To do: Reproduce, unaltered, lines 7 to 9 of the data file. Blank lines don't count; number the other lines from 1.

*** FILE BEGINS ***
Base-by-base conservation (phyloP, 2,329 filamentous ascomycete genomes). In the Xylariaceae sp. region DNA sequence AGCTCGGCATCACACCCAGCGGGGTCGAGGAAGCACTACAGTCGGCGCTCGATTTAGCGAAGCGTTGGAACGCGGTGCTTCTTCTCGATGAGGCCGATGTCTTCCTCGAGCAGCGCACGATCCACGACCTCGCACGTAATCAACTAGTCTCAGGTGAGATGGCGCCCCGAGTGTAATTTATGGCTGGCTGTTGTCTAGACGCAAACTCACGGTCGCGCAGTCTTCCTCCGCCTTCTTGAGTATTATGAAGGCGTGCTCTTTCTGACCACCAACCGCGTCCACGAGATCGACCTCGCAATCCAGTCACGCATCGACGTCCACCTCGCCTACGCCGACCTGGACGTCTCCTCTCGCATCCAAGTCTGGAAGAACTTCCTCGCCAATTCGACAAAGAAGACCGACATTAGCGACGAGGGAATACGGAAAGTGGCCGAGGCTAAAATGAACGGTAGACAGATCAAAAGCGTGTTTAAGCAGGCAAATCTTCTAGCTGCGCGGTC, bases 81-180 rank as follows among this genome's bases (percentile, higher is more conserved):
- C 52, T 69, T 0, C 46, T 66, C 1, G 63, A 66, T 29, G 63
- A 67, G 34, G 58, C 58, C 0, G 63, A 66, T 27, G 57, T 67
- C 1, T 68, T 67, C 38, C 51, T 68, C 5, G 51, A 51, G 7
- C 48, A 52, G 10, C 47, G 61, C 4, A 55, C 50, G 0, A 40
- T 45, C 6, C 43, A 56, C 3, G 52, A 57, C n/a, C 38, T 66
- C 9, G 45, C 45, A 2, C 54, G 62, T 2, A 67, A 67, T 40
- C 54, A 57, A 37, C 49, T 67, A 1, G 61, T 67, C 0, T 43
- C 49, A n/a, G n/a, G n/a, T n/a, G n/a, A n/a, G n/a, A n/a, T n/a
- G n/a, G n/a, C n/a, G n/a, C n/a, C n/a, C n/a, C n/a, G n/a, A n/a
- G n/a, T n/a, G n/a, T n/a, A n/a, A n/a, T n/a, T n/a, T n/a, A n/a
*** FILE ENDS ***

- C 9, G 45, C 45, A 2, C 54, G 62, T 2, A 67, A 67, T 40
- C 54, A 57, A 37, C 49, T 67, A 1, G 61, T 67, C 0, T 43
- C 49, A n/a, G n/a, G n/a, T n/a, G n/a, A n/a, G n/a, A n/a, T n/a